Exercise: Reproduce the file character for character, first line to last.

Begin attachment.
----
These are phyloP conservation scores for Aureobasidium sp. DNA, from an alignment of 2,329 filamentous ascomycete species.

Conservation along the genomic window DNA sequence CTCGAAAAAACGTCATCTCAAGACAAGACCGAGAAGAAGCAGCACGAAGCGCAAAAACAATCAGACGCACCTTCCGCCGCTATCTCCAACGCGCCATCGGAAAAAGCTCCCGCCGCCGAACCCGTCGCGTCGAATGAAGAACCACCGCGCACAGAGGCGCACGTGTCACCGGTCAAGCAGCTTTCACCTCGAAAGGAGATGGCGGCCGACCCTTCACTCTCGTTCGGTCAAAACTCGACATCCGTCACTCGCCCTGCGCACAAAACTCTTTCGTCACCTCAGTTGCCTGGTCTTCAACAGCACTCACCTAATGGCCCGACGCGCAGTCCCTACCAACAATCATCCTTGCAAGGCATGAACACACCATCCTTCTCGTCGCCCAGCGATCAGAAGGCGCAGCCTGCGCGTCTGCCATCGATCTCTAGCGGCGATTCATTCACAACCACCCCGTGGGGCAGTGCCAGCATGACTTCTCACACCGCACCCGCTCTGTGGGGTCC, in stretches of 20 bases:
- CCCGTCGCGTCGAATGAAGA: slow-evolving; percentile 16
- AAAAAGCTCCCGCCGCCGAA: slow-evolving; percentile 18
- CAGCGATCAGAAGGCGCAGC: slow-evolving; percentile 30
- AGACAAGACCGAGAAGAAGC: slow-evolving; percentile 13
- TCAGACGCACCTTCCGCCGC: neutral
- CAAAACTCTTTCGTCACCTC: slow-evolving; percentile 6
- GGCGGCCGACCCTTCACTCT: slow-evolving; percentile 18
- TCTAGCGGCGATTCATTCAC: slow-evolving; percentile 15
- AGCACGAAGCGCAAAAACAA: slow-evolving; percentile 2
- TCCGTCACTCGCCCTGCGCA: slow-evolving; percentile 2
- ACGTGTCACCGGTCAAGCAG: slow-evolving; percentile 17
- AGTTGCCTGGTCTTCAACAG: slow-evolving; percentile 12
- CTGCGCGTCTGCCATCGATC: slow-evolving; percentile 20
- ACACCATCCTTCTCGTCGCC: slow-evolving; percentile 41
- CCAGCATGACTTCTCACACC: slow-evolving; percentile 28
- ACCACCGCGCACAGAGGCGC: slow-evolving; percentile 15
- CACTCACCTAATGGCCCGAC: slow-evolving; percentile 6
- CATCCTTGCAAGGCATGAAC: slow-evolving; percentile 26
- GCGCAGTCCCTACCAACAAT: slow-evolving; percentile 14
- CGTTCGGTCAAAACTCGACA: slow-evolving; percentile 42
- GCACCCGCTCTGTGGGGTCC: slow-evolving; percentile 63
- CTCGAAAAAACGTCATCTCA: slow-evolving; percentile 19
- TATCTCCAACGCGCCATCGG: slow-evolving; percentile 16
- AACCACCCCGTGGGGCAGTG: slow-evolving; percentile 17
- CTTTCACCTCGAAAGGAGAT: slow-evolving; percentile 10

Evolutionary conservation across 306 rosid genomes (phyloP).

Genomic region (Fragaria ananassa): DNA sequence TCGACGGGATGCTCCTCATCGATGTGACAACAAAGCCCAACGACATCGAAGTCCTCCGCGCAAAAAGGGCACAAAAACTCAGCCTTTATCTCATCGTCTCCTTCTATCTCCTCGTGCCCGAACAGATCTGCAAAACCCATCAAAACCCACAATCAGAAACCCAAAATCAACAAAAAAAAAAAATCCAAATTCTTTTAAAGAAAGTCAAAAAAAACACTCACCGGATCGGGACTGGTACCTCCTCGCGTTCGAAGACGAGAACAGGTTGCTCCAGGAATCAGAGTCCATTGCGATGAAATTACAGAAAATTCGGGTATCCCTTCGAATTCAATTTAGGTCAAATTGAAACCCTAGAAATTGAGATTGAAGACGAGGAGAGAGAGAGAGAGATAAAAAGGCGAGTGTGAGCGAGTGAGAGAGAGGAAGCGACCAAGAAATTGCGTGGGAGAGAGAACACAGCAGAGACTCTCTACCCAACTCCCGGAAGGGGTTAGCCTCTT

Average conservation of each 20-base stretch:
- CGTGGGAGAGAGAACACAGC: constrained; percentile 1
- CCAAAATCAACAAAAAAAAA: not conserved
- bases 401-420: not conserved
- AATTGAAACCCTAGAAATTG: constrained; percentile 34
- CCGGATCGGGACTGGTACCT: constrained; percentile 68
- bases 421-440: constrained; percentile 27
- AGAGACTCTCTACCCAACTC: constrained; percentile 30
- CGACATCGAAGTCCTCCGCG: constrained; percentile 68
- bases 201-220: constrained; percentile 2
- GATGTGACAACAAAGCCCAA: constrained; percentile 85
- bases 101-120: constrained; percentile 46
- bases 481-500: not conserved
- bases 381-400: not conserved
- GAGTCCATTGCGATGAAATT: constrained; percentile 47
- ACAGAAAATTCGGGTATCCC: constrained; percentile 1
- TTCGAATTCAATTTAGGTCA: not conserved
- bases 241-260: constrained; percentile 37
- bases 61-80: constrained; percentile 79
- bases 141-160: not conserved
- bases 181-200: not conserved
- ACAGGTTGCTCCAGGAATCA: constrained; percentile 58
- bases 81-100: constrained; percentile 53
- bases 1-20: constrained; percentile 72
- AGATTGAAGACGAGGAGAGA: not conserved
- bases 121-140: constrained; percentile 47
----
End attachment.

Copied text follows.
These are phyloP conservation scores for Aureobasidium sp. DNA, from an alignment of 2,329 filamentous ascomycete species.

Conservation along the genomic window DNA sequence CTCGAAAAAACGTCATCTCAAGACAAGACCGAGAAGAAGCAGCACGAAGCGCAAAAACAATCAGACGCACCTTCCGCCGCTATCTCCAACGCGCCATCGGAAAAAGCTCCCGCCGCCGAACCCGTCGCGTCGAATGAAGAACCACCGCGCACAGAGGCGCACGTGTCACCGGTCAAGCAGCTTTCACCTCGAAAGGAGATGGCGGCCGACCCTTCACTCTCGTTCGGTCAAAACTCGACATCCGTCACTCGCCCTGCGCACAAAACTCTTTCGTCACCTCAGTTGCCTGGTCTTCAACAGCACTCACCTAATGGCCCGACGCGCAGTCCCTACCAACAATCATCCTTGCAAGGCATGAACACACCATCCTTCTCGTCGCCCAGCGATCAGAAGGCGCAGCCTGCGCGTCTGCCATCGATCTCTAGCGGCGATTCATTCACAACCACCCCGTGGGGCAGTGCCAGCATGACTTCTCACACCGCACCCGCTCTGTGGGGTCC, in stretches of 20 bases:
- CCCGTCGCGTCGAATGAAGA: slow-evolving; percentile 16
- AAAAAGCTCCCGCCGCCGAA: slow-evolving; percentile 18
- CAGCGATCAGAAGGCGCAGC: slow-evolving; percentile 30
- AGACAAGACCGAGAAGAAGC: slow-evolving; percentile 13
- TCAGACGCACCTTCCGCCGC: neutral
- CAAAACTCTTTCGTCACCTC: slow-evolving; percentile 6
- GGCGGCCGACCCTTCACTCT: slow-evolving; percentile 18
- TCTAGCGGCGATTCATTCAC: slow-evolving; percentile 15
- AGCACGAAGCGCAAAAACAA: slow-evolving; percentile 2
- TCCGTCACTCGCCCTGCGCA: slow-evolving; percentile 2
- ACGTGTCACCGGTCAAGCAG: slow-evolving; percentile 17
- AGTTGCCTGGTCTTCAACAG: slow-evolving; percentile 12
- CTGCGCGTCTGCCATCGATC: slow-evolving; percentile 20
- ACACCATCCTTCTCGTCGCC: slow-evolving; percentile 41
- CCAGCATGACTTCTCACACC: slow-evolving; percentile 28
- ACCACCGCGCACAGAGGCGC: slow-evolving; percentile 15
- CACTCACCTAATGGCCCGAC: slow-evolving; percentile 6
- CATCCTTGCAAGGCATGAAC: slow-evolving; percentile 26
- GCGCAGTCCCTACCAACAAT: slow-evolving; percentile 14
- CGTTCGGTCAAAACTCGACA: slow-evolving; percentile 42
- GCACCCGCTCTGTGGGGTCC: slow-evolving; percentile 63
- CTCGAAAAAACGTCATCTCA: slow-evolving; percentile 19
- TATCTCCAACGCGCCATCGG: slow-evolving; percentile 16
- AACCACCCCGTGGGGCAGTG: slow-evolving; percentile 17
- CTTTCACCTCGAAAGGAGAT: slow-evolving; percentile 10

Evolutionary conservation across 306 rosid genomes (phyloP).

Genomic region (Fragaria ananassa): DNA sequence TCGACGGGATGCTCCTCATCGATGTGACAACAAAGCCCAACGACATCGAAGTCCTCCGCGCAAAAAGGGCACAAAAACTCAGCCTTTATCTCATCGTCTCCTTCTATCTCCTCGTGCCCGAACAGATCTGCAAAACCCATCAAAACCCACAATCAGAAACCCAAAATCAACAAAAAAAAAAAATCCAAATTCTTTTAAAGAAAGTCAAAAAAAACACTCACCGGATCGGGACTGGTACCTCCTCGCGTTCGAAGACGAGAACAGGTTGCTCCAGGAATCAGAGTCCATTGCGATGAAATTACAGAAAATTCGGGTATCCCTTCGAATTCAATTTAGGTCAAATTGAAACCCTAGAAATTGAGATTGAAGACGAGGAGAGAGAGAGAGAGATAAAAAGGCGAGTGTGAGCGAGTGAGAGAGAGGAAGCGACCAAGAAATTGCGTGGGAGAGAGAACACAGCAGAGACTCTCTACCCAACTCCCGGAAGGGGTTAGCCTCTT

Average conservation of each 20-base stretch:
- CGTGGGAGAGAGAACACAGC: constrained; percentile 1
- CCAAAATCAACAAAAAAAAA: not conserved
- bases 401-420: not conserved
- AATTGAAACCCTAGAAATTG: constrained; percentile 34
- CCGGATCGGGACTGGTACCT: constrained; percentile 68
- bases 421-440: constrained; percentile 27
- AGAGACTCTCTACCCAACTC: constrained; percentile 30
- CGACATCGAAGTCCTCCGCG: constrained; percentile 68
- bases 201-220: constrained; percentile 2
- GATGTGACAACAAAGCCCAA: constrained; percentile 85
- bases 101-120: constrained; percentile 46
- bases 481-500: not conserved
- bases 381-400: not conserved
- GAGTCCATTGCGATGAAATT: constrained; percentile 47
- ACAGAAAATTCGGGTATCCC: constrained; percentile 1
- TTCGAATTCAATTTAGGTCA: not conserved
- bases 241-260: constrained; percentile 37
- bases 61-80: constrained; percentile 79
- bases 141-160: not conserved
- bases 181-200: not conserved
- ACAGGTTGCTCCAGGAATCA: constrained; percentile 58
- bases 81-100: constrained; percentile 53
- bases 1-20: constrained; percentile 72
- AGATTGAAGACGAGGAGAGA: not conserved
- bases 121-140: constrained; percentile 47